The Toronto Star’s new digital product bundling strategy
The Toronto Star just announced a new product bundling offer to promote their newly launched SmartEdition. As stated in the article below, the Philadelphia Media Network also successfully implemented a similar product bundling offer when launching their SmartEdition just over a year.
You can read the complete article published on the INMA website and here’s an excerpt:
Product bundling is a common marketing strategy that involves offering several items for sale as one combined product offering.
This strategy is often utilised by cable television companies, who tell subscribers that, if they want channels A, B, and C, then they need to also subscribe to channels D, E, and F. Then there’s the fast-food industry, which is a master of the combo-buy — in effect, product bundling.
In the last two years, the Toronto Star has become skilled at bundling a variety of products to our print subscribers. The result has been a nice lift in consumer revenues.
Many newspapers market their e-papers (a.k.a. digital replicas) on their Web sites as a bundle subscription with print. In some cases, consumers can subscribe to the digital-edition only. The Star does not currently promote a Star digital replica subscription on our Web site.
We partnered with Kobo, an e-reading service provider, and chose to bundle the Star ePaper with their Kobo Vox™ eReader, which is akin to Amazon’s Kindle Fire or the Barnes & Noble Nook Tablet™ in terms of price and tablet-like features.
This device is a low-cost alternative to a full-service tablet and retails for about US$200. The Kobo brand is well-known in the Canadian market, and we thought it was important to bundle with a brand that consumers would recognise.
The Toronto Star is not the first newspaper to test a digital subscription with a tablet device.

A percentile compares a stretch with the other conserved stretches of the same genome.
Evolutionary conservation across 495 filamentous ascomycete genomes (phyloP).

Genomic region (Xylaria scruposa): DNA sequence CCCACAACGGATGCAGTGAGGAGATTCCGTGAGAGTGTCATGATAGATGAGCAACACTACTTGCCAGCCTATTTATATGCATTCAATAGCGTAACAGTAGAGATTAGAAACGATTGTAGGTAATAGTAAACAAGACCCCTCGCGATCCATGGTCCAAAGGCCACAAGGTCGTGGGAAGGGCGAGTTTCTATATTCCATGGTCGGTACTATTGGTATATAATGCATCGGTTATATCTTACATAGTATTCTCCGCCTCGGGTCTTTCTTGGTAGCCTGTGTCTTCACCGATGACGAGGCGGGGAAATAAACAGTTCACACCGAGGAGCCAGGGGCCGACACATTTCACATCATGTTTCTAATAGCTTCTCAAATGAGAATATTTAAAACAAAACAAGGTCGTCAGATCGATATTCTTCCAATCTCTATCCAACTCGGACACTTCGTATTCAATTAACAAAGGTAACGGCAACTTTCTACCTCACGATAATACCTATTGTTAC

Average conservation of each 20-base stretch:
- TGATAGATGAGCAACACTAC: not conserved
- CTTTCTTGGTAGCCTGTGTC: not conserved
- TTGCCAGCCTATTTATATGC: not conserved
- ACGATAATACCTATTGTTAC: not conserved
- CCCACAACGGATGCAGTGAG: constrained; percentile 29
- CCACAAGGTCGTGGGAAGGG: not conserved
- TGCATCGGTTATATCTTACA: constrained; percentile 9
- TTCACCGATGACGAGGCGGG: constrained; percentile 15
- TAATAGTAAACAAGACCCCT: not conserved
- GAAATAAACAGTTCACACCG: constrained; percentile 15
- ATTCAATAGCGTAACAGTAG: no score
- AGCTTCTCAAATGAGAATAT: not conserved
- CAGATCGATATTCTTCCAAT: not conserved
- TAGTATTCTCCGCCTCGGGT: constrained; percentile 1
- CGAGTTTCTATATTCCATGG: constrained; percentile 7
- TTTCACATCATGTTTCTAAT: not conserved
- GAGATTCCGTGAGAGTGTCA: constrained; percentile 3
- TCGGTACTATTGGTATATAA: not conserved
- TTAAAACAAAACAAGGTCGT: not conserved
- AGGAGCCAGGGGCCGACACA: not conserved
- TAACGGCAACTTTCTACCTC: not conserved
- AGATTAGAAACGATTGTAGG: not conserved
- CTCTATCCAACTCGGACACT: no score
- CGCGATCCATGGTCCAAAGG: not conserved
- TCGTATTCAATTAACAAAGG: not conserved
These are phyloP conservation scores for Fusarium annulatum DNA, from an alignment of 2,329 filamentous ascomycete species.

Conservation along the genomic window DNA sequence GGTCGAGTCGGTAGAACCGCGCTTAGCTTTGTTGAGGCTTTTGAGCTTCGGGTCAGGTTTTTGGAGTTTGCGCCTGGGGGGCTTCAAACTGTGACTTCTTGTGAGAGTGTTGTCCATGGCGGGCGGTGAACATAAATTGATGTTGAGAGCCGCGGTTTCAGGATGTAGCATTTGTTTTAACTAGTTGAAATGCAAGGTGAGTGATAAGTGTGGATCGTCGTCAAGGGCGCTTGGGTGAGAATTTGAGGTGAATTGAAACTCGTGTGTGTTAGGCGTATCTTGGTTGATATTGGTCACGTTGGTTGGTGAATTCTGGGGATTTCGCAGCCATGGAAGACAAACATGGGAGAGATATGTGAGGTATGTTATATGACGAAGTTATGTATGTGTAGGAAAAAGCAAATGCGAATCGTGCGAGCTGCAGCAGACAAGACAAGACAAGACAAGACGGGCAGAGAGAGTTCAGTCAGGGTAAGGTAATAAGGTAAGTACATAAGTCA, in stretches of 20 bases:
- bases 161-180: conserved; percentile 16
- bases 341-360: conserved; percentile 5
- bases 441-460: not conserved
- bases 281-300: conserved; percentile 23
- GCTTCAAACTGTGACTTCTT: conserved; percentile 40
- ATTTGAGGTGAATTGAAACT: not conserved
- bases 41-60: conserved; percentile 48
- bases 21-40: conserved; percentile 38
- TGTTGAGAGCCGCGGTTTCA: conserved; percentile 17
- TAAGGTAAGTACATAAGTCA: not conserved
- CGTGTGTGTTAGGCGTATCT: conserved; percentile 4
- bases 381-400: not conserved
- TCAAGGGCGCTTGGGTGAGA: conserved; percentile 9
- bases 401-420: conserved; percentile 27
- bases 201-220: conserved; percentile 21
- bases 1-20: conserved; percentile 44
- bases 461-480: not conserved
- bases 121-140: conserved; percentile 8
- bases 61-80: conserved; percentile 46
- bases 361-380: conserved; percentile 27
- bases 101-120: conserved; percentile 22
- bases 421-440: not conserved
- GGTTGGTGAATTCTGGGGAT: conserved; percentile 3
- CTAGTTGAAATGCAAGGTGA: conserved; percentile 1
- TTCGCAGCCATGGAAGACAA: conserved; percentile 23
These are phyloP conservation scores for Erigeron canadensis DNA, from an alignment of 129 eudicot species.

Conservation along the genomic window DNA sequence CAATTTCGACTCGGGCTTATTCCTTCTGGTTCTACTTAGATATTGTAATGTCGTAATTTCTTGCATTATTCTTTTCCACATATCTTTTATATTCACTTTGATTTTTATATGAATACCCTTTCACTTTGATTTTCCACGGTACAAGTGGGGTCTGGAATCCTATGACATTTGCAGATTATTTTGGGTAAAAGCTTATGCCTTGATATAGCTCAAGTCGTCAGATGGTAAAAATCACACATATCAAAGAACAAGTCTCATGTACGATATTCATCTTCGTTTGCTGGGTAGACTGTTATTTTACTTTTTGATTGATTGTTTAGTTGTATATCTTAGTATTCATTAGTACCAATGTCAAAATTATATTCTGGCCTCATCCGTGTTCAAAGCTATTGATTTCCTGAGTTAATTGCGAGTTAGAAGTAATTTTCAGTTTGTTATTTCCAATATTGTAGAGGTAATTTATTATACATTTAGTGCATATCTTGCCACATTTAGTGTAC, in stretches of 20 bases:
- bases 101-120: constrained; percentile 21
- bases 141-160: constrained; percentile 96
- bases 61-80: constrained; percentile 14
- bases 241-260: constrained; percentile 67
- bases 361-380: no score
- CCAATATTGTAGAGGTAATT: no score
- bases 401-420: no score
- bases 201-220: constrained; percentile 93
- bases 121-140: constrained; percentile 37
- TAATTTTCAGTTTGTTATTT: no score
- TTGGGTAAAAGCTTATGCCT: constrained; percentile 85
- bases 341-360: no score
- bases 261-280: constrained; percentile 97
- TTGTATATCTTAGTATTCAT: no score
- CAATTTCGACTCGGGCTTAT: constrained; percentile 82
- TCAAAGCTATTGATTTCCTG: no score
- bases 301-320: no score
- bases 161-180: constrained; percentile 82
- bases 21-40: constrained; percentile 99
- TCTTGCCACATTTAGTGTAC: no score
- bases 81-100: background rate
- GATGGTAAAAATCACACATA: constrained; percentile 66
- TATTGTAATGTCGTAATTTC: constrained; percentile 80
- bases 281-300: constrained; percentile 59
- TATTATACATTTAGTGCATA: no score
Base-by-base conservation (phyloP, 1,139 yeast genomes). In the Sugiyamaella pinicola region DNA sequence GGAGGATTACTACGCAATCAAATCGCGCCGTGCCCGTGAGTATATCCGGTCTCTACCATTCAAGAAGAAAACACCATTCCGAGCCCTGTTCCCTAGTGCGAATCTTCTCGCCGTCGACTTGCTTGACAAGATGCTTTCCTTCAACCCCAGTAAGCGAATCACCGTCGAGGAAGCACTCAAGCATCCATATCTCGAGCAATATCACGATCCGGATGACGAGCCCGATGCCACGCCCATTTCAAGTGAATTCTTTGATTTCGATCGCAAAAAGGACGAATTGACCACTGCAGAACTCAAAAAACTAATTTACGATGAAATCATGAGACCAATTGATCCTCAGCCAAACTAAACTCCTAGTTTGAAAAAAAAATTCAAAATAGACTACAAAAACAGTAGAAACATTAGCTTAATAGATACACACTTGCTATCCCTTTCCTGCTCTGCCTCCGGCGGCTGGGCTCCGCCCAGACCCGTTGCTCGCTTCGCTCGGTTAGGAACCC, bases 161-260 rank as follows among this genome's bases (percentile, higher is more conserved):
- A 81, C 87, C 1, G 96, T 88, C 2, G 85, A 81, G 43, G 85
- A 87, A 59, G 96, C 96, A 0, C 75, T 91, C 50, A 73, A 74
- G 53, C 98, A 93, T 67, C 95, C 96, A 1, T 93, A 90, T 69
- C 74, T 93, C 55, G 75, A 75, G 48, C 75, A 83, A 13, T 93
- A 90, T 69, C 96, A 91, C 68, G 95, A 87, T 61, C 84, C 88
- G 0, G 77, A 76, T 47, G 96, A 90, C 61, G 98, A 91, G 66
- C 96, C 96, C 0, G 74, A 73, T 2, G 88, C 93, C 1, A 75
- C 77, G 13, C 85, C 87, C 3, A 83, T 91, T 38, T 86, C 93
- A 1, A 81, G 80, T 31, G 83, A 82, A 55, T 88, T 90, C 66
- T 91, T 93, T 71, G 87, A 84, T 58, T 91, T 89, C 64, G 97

In the fall of 2011, Philadelphia Media Network bundled a tablet along with a digital subscription. They chose the Arnova 10 G2 tablet and marketed a one-year and two-year digital subscription to Philadelphia Inquirer and Philadelphia Daily News.
The New York Times and Barnes & Noble also ran a promotion, which included a subscription to The New York Times and a free Nook Simple Touch eReader.
We had internal and external research on tablet usage and buying trends, thus we knew there were many people who intended to purchase an e-reader or tablet in the near future.
We decided to test this new offer to a small segment of existing weekend service subscribers who pay by credit card. This group was selected for several reasons:
- As existing subscribers, they already have an affinity for the Star.
- For whatever reason, they only subscribe to print on the weekend, so perhaps this new way of accessing the weekday edition would appeal to them.
- They already pay for their subscription by credit card, which is a requirement for the bundle offer we were introducing.
To date, the response rate from this target audience is in line with the average direct mail response rates to a non-subscriber file promoting traditional print. That’s not too bad.
The response is even more impressive when you consider that, as part of this offer, these subscribers also maintained their existing print subscription. In effect, they have opted to spend incremental revenue with our brand, not simply switch from print to digital.